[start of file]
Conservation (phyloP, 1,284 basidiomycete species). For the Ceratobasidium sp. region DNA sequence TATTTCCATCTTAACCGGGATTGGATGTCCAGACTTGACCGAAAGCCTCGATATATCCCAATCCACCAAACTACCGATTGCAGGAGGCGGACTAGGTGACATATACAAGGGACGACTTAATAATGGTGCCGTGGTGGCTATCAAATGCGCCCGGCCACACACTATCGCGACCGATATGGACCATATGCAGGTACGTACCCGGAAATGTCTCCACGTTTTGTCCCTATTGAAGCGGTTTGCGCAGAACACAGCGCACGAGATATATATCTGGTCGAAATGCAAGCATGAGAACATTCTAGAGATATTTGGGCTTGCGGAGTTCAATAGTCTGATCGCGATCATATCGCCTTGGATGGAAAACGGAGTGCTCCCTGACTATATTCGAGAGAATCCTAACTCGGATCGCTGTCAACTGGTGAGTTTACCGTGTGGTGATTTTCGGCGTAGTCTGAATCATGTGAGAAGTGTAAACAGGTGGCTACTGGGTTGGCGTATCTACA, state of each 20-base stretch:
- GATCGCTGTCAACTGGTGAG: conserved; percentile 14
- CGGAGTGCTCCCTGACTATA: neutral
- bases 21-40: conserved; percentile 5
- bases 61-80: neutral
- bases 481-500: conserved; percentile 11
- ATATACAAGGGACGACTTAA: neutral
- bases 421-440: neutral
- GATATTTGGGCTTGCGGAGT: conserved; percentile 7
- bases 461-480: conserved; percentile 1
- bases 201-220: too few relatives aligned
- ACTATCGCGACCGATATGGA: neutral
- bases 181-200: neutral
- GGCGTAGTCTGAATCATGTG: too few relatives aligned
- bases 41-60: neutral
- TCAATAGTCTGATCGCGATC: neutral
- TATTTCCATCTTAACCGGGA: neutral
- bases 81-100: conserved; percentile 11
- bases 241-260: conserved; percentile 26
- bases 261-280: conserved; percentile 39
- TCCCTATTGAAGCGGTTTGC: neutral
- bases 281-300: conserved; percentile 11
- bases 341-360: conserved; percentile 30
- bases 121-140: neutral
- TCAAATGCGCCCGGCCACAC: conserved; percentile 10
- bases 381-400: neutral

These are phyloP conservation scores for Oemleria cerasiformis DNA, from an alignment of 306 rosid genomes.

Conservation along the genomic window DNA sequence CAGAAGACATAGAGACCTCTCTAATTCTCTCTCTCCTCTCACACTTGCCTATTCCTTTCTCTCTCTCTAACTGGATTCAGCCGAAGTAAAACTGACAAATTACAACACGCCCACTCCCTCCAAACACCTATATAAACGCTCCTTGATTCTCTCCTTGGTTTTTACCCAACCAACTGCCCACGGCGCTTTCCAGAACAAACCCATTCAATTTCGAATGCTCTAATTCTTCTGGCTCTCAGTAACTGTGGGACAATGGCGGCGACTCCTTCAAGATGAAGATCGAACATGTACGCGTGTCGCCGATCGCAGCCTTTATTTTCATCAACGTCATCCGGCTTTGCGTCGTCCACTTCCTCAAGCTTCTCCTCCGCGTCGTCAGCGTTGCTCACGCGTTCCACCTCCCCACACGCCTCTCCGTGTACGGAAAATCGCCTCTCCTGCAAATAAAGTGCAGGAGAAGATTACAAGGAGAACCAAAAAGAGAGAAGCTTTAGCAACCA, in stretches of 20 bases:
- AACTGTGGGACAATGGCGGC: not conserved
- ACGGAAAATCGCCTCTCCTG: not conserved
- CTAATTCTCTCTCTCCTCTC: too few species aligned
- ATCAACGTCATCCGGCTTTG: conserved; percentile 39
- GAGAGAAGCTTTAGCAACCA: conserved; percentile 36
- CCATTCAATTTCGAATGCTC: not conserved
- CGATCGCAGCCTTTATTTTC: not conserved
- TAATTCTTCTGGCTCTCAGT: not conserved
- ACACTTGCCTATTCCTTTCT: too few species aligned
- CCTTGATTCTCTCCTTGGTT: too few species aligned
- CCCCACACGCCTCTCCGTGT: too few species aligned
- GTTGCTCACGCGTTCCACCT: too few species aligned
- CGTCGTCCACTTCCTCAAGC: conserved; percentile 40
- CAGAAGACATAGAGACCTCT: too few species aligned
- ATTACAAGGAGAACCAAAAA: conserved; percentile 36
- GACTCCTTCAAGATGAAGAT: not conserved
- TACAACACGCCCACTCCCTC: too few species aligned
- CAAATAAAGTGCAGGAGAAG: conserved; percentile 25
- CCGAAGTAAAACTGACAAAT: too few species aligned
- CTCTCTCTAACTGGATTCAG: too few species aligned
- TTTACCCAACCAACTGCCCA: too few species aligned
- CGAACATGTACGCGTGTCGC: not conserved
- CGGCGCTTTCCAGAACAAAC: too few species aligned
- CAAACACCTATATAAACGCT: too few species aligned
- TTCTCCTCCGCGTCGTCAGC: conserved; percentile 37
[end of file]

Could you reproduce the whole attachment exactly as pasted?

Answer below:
Conservation (phyloP, 1,284 basidiomycete species). For the Ceratobasidium sp. region DNA sequence TATTTCCATCTTAACCGGGATTGGATGTCCAGACTTGACCGAAAGCCTCGATATATCCCAATCCACCAAACTACCGATTGCAGGAGGCGGACTAGGTGACATATACAAGGGACGACTTAATAATGGTGCCGTGGTGGCTATCAAATGCGCCCGGCCACACACTATCGCGACCGATATGGACCATATGCAGGTACGTACCCGGAAATGTCTCCACGTTTTGTCCCTATTGAAGCGGTTTGCGCAGAACACAGCGCACGAGATATATATCTGGTCGAAATGCAAGCATGAGAACATTCTAGAGATATTTGGGCTTGCGGAGTTCAATAGTCTGATCGCGATCATATCGCCTTGGATGGAAAACGGAGTGCTCCCTGACTATATTCGAGAGAATCCTAACTCGGATCGCTGTCAACTGGTGAGTTTACCGTGTGGTGATTTTCGGCGTAGTCTGAATCATGTGAGAAGTGTAAACAGGTGGCTACTGGGTTGGCGTATCTACA, state of each 20-base stretch:
- GATCGCTGTCAACTGGTGAG: conserved; percentile 14
- CGGAGTGCTCCCTGACTATA: neutral
- bases 21-40: conserved; percentile 5
- bases 61-80: neutral
- bases 481-500: conserved; percentile 11
- ATATACAAGGGACGACTTAA: neutral
- bases 421-440: neutral
- GATATTTGGGCTTGCGGAGT: conserved; percentile 7
- bases 461-480: conserved; percentile 1
- bases 201-220: too few relatives aligned
- ACTATCGCGACCGATATGGA: neutral
- bases 181-200: neutral
- GGCGTAGTCTGAATCATGTG: too few relatives aligned
- bases 41-60: neutral
- TCAATAGTCTGATCGCGATC: neutral
- TATTTCCATCTTAACCGGGA: neutral
- bases 81-100: conserved; percentile 11
- bases 241-260: conserved; percentile 26
- bases 261-280: conserved; percentile 39
- TCCCTATTGAAGCGGTTTGC: neutral
- bases 281-300: conserved; percentile 11
- bases 341-360: conserved; percentile 30
- bases 121-140: neutral
- TCAAATGCGCCCGGCCACAC: conserved; percentile 10
- bases 381-400: neutral

These are phyloP conservation scores for Oemleria cerasiformis DNA, from an alignment of 306 rosid genomes.

Conservation along the genomic window DNA sequence CAGAAGACATAGAGACCTCTCTAATTCTCTCTCTCCTCTCACACTTGCCTATTCCTTTCTCTCTCTCTAACTGGATTCAGCCGAAGTAAAACTGACAAATTACAACACGCCCACTCCCTCCAAACACCTATATAAACGCTCCTTGATTCTCTCCTTGGTTTTTACCCAACCAACTGCCCACGGCGCTTTCCAGAACAAACCCATTCAATTTCGAATGCTCTAATTCTTCTGGCTCTCAGTAACTGTGGGACAATGGCGGCGACTCCTTCAAGATGAAGATCGAACATGTACGCGTGTCGCCGATCGCAGCCTTTATTTTCATCAACGTCATCCGGCTTTGCGTCGTCCACTTCCTCAAGCTTCTCCTCCGCGTCGTCAGCGTTGCTCACGCGTTCCACCTCCCCACACGCCTCTCCGTGTACGGAAAATCGCCTCTCCTGCAAATAAAGTGCAGGAGAAGATTACAAGGAGAACCAAAAAGAGAGAAGCTTTAGCAACCA, in stretches of 20 bases:
- AACTGTGGGACAATGGCGGC: not conserved
- ACGGAAAATCGCCTCTCCTG: not conserved
- CTAATTCTCTCTCTCCTCTC: too few species aligned
- ATCAACGTCATCCGGCTTTG: conserved; percentile 39
- GAGAGAAGCTTTAGCAACCA: conserved; percentile 36
- CCATTCAATTTCGAATGCTC: not conserved
- CGATCGCAGCCTTTATTTTC: not conserved
- TAATTCTTCTGGCTCTCAGT: not conserved
- ACACTTGCCTATTCCTTTCT: too few species aligned
- CCTTGATTCTCTCCTTGGTT: too few species aligned
- CCCCACACGCCTCTCCGTGT: too few species aligned
- GTTGCTCACGCGTTCCACCT: too few species aligned
- CGTCGTCCACTTCCTCAAGC: conserved; percentile 40
- CAGAAGACATAGAGACCTCT: too few species aligned
- ATTACAAGGAGAACCAAAAA: conserved; percentile 36
- GACTCCTTCAAGATGAAGAT: not conserved
- TACAACACGCCCACTCCCTC: too few species aligned
- CAAATAAAGTGCAGGAGAAG: conserved; percentile 25
- CCGAAGTAAAACTGACAAAT: too few species aligned
- CTCTCTCTAACTGGATTCAG: too few species aligned
- TTTACCCAACCAACTGCCCA: too few species aligned
- CGAACATGTACGCGTGTCGC: not conserved
- CGGCGCTTTCCAGAACAAAC: too few species aligned
- CAAACACCTATATAAACGCT: too few species aligned
- TTCTCCTCCGCGTCGTCAGC: conserved; percentile 37